However, as most of the Christian analysts tell us, 21st century Christianity will no longer be a Western Christianity, but a Christianity of the Southern Hemisphere. Historians have started to study and write more extensively on what happened on other continents during the 20th century.  Many people are familiar with Martin Luther, the great reformer of the 16th century who started the Reformation and the Lutheran denomination which bears his name, but fewer people known the Kimbanguist Church and its founder, Simon Kimbangu. Many people are familiar with the Wesleyan movement of which the Methodist Church is one denomination, but very few people know of William Harris who is the founder of the Harrist Church in Africa.

While in this article we will briefly expand on Kimbangu, it is important to observe that both men came to the saving knowledge of Jesus Christ in missionary churches.  They were considered local or national leaders by the missionaries, but after a while, they felt that continuing to work with missionaries was restrictive on what God was calling them to do. Instead of looking West, they started to look at the Scriptures in light of their own cultures.

Simon Kimbangu (1887-1951) was born in what was known as the Belgian Congo and baptized in a Baptist Church in 1915.  He was a church teacher until 1921 when he felt the call to preach.  In fact, it is better to say that in 1921, he accepted the call of God which he had refused for six years.  Once he stared his preaching ministry, God accompanied his preaching with miraculous signs and healings.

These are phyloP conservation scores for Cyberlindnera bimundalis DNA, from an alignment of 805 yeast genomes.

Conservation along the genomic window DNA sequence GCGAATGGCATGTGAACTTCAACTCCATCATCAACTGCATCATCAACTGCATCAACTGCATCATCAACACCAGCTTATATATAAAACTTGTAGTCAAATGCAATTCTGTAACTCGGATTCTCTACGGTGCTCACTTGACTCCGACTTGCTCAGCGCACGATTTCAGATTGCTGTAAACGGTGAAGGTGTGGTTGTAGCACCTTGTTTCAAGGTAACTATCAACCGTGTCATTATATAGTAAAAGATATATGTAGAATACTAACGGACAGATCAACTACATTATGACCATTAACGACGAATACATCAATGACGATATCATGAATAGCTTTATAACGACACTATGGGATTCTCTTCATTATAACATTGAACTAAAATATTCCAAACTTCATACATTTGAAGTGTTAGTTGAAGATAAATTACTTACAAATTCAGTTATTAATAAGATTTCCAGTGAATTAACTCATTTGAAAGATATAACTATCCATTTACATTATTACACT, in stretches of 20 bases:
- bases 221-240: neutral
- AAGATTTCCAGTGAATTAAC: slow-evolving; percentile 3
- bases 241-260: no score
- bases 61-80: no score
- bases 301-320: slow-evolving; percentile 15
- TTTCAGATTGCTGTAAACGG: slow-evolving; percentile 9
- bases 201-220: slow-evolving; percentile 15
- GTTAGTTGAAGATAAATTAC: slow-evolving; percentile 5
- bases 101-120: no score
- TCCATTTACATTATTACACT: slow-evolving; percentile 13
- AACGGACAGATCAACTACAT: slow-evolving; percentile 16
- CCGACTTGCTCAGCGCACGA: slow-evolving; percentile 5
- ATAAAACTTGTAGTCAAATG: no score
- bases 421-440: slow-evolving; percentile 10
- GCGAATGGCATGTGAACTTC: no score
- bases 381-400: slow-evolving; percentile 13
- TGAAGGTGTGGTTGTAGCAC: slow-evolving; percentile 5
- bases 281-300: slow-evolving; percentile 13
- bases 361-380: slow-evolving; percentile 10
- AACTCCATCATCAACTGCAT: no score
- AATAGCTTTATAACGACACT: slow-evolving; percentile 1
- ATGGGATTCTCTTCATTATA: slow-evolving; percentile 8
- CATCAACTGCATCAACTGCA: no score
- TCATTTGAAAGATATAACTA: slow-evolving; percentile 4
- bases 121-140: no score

As he started his preaching, he modeled it on the New Testament.  He chose 12 apostles that he trained and sent to preach the Gospel.  He had three moral rules for his followers: the abolition of all African traditional religious symbols, the eradication of erotic dancing and the destruction of dance drums and the end of polygamy.  He also opposed witchcraft and sorcery. What was fascinating about Kimbangu is that his followers were willing to forsake all these things.

For many years Kimbangu was simply preaching the gospel.  However, one cannot preach the gospel without also attacking the injustices that have been placed on the people by those who are in the government.  To his surprise many of the missionaries were not willing to side with him and as a result, the Belgian government charged him with sedition and sentenced him to death.  The Belgian king commuted his sentence to 30 years in jail where he died in 1951.

Despite Kimbangu's imprisonment, the movement continued to grow and today the number of members in the Kimbanguist Church is over 17,000,000 on the continent of Africa.  The name of the church has been changed to The Church of Christ on Earth and continues to be one of the fastest growing independent churches on the continent of Africa combining a fresh reading of the Scriptures in the African context. 

Christianity is a global movement, as Christ concluded in Matthew 28:16-20 - "Go and make disciples of all nations..." While in some parts of the world the church is struggling, even decreasing in numbers; in other parts, with names and congregations less known to us, it triumphs.